Sunday, April 09, 2017

Detour the Movie, Detour the Novel

I don't know how many times I've seen Edgar Ullmer's 1945 low budget classic Detour. Certainly I'm not alone in regarding it as one of those quintessential examples of film noir. But for some reason I only recently got around to reading  the novel on which the film is based. Like the film's screenplay, the novel was written by Martin M. Goldsmith, who while writing it worked as a Hollywood scene dismantler. He would go on to write something like a dozen screenplays, obscurities like Robert Gordon's 1947 Blind Spot and Joseph Pevney's 1950 Shakedown- both Poverty Row enterprises. Though he also contributed the story for John Farrow's better known and excellent 1952 Narrow Margin.

That Goldsmith, born in New York in 1913, would adapt his own novel was somewhat unusual in Hollywood at that  time. What's interesting, however, is the degree to which the novel and screenplay differ, which they do in various, but interesting, ways. The most obvious difference is that the film is taken from the viewpoint of pianist Al Roberts who travels from the east coast to Hollywood to find and hopefully marry his girlfriend, Sue Harvey. While the novel, first published in 1939, is written from the dual perspective of violinist Alexander Roth (no doubt thought to be too Jewish sounding a name for movie audiences of the day) and Sue. Their stories are told in alternating chapters, with neither  having any idea what the other is experiencing, or, for that matter, knowing what the other is really like. In the film adaptation, Al might not understand what Vera, the woman he picks up on the road, is about, or get the full drift of Haskell's story, but in the novel no one comprehends anyone. While the novel is about the general condition of knowing anyone, the movie is more about power, at least so far as it centers on Al's relationship with Vera, and her attempts to use him to her own ends.

That being the case, no wonder Goldsmith- for a while Anthony Quinn's brother-in-law- and Ulmer dispose of Sue's entries, and so move her to margins of the narrative. After all, it simplifies the story, turning it into a straight-ahead narrative, which no doubt made it easier and cheaper to film. All important factors for a Poverty Row enterprise to consider. But, in the end, no matter how  cynical and hard-edged the film turned out, it pales in comparison to the novel.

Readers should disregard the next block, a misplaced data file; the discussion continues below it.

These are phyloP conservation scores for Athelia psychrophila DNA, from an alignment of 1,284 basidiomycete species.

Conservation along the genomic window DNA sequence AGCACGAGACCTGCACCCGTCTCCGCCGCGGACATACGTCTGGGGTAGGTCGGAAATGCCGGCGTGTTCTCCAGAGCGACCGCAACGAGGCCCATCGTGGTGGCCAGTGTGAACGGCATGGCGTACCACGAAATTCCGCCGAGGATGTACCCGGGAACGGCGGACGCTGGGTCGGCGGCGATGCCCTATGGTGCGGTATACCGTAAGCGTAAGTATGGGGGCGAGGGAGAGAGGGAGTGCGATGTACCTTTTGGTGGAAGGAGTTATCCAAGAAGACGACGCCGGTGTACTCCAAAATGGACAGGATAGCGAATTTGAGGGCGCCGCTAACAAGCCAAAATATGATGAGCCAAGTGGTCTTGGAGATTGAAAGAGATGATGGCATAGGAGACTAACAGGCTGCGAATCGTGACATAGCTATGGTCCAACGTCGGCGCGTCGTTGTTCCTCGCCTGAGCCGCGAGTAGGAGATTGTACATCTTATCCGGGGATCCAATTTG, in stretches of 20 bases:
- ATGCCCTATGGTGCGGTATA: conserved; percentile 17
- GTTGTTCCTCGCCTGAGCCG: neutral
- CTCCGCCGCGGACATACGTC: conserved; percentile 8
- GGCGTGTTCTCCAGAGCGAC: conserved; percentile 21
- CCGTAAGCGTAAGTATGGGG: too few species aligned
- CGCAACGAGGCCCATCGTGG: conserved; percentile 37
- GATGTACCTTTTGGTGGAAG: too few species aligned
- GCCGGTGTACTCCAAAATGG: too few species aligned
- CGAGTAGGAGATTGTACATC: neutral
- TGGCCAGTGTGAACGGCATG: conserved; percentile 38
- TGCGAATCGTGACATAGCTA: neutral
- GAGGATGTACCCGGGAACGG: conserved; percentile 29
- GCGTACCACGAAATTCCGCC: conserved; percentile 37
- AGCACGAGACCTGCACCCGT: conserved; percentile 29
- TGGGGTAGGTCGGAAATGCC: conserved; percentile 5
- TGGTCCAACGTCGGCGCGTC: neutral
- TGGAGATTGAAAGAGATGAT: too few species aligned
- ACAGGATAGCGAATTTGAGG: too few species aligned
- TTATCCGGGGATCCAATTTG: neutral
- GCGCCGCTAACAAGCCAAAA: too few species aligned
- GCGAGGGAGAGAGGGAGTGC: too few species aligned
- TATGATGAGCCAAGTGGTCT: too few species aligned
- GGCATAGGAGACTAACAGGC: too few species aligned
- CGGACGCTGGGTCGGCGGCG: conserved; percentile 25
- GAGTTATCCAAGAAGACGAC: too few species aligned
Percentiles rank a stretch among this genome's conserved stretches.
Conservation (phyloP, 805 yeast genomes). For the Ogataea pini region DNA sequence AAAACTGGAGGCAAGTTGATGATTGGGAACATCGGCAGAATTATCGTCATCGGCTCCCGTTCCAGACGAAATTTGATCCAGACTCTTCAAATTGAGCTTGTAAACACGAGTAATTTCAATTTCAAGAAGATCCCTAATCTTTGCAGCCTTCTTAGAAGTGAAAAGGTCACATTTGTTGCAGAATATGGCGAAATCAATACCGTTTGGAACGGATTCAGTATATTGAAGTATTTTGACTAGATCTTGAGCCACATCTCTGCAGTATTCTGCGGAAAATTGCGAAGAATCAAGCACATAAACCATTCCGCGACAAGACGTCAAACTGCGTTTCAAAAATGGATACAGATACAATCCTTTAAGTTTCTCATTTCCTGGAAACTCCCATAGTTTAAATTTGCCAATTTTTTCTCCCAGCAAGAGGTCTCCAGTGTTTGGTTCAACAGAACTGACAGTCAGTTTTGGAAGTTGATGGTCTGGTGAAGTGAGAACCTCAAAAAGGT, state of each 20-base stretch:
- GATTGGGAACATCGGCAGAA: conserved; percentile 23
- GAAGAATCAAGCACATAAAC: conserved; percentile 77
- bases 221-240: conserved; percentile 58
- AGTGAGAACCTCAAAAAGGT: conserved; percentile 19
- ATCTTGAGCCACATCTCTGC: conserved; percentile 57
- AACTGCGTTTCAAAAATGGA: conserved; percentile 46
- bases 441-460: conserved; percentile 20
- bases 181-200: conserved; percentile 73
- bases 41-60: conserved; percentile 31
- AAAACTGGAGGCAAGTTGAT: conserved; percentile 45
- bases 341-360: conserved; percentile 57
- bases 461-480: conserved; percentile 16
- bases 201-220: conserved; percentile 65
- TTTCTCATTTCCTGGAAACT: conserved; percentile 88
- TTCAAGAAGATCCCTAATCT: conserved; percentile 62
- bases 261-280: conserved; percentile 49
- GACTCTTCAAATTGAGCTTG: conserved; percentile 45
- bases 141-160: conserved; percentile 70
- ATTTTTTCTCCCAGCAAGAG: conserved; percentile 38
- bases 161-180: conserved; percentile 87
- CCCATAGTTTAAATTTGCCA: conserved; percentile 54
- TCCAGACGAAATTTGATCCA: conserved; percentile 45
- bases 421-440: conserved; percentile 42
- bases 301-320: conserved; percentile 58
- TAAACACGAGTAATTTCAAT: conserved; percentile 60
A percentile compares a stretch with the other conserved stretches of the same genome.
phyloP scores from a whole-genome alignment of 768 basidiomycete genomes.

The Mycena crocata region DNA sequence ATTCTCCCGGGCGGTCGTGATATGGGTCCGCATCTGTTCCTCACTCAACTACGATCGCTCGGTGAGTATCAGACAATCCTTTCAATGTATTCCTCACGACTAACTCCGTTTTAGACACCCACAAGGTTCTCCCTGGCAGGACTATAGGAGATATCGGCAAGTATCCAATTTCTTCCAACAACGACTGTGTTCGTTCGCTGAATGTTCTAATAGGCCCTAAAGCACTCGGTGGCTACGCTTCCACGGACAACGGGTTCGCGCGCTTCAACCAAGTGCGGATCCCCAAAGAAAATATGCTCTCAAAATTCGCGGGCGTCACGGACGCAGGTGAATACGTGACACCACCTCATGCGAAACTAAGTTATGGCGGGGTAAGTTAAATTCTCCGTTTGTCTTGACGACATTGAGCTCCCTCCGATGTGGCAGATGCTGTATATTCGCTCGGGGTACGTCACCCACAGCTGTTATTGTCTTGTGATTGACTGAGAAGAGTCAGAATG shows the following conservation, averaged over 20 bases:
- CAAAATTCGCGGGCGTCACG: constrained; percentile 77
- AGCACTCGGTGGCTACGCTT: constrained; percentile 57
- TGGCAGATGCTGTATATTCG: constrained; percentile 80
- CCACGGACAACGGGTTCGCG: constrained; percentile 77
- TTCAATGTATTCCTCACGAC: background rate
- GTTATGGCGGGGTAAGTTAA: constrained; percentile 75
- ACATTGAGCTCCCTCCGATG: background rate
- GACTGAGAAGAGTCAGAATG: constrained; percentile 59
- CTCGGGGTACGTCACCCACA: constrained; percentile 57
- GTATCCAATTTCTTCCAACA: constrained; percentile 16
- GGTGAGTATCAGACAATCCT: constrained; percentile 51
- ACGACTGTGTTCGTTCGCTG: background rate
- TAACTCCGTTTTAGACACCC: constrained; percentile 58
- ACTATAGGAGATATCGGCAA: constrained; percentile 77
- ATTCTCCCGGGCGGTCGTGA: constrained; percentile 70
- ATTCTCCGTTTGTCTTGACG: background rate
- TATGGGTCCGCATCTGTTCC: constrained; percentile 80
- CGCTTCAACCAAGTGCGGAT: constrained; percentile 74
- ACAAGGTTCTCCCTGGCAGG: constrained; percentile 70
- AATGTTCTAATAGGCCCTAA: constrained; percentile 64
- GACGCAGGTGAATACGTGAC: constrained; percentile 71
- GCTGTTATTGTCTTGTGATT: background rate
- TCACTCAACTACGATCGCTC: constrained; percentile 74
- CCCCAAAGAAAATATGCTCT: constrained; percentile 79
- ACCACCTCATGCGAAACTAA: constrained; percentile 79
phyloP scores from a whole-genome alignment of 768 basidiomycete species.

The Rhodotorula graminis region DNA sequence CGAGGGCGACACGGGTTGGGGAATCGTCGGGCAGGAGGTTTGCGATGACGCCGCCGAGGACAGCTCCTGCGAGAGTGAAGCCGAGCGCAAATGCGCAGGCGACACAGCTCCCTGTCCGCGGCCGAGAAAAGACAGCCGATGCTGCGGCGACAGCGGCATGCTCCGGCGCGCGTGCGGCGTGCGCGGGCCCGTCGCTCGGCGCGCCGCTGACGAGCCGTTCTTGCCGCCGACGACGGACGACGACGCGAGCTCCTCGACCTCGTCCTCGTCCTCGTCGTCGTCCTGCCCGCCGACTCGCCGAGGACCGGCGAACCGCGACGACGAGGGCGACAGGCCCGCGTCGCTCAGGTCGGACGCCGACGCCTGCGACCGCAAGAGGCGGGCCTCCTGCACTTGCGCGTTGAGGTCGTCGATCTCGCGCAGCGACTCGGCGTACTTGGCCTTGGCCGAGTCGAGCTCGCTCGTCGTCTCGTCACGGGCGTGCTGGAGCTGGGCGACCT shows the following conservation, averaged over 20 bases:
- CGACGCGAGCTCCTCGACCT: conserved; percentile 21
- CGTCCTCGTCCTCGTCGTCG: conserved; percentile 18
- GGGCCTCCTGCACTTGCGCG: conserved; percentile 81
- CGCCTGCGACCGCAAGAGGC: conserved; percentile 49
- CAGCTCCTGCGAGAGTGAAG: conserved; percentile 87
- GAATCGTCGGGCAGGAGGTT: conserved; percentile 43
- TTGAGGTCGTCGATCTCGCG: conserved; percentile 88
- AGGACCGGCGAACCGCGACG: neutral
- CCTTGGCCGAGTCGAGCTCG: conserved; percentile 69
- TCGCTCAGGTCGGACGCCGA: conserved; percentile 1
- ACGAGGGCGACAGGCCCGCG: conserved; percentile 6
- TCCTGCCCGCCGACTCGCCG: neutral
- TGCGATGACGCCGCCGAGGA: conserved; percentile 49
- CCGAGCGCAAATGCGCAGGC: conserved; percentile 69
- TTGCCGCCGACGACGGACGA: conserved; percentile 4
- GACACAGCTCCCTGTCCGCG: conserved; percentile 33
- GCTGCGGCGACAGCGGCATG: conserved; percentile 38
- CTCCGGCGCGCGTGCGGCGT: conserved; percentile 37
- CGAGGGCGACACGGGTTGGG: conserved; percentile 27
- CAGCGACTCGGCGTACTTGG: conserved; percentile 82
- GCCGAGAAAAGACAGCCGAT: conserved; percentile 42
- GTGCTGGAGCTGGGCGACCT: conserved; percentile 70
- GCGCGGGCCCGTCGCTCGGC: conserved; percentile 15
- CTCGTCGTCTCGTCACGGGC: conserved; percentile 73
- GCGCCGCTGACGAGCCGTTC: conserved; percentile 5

Another difference between the novel and the film is that the latter leaves out an essential element of the former, namely Goldsmith's scathing critique of  Hollywood, and the way it contributes to what Guy Debord would some years later call the society of the spectacle and where women are treated like objects- and, to quote the Dude, "objects are treated like women." Because it's Sue who mostly articulates that critique. Though, in the novel, Alex also has some choice words about Hollywood, little, if any, of which never quite made it onto the screen:

"You know, it would be a great thing if our lives could be arranged like a movie plot. M.G.M. does a much better job of running humanity than God. On the screen the good people always come out all right in the end...Things are plotted in straight lines. There are never any unexpected happenings which change everything about the hero but his underwear."

Still, had Ulmer and Goldsmith included the critique of Hollywood it no doubt would have resulted in an entirely different film, one that perhaps only a major studio could handle properly. Though perhaps hard to believe, but the novel is, if anything,  even darker than the film, particularly regarding one of noir's traditional tropes, the part fate plays in a person's life. Speaking like an American Camus, Alex at one point says,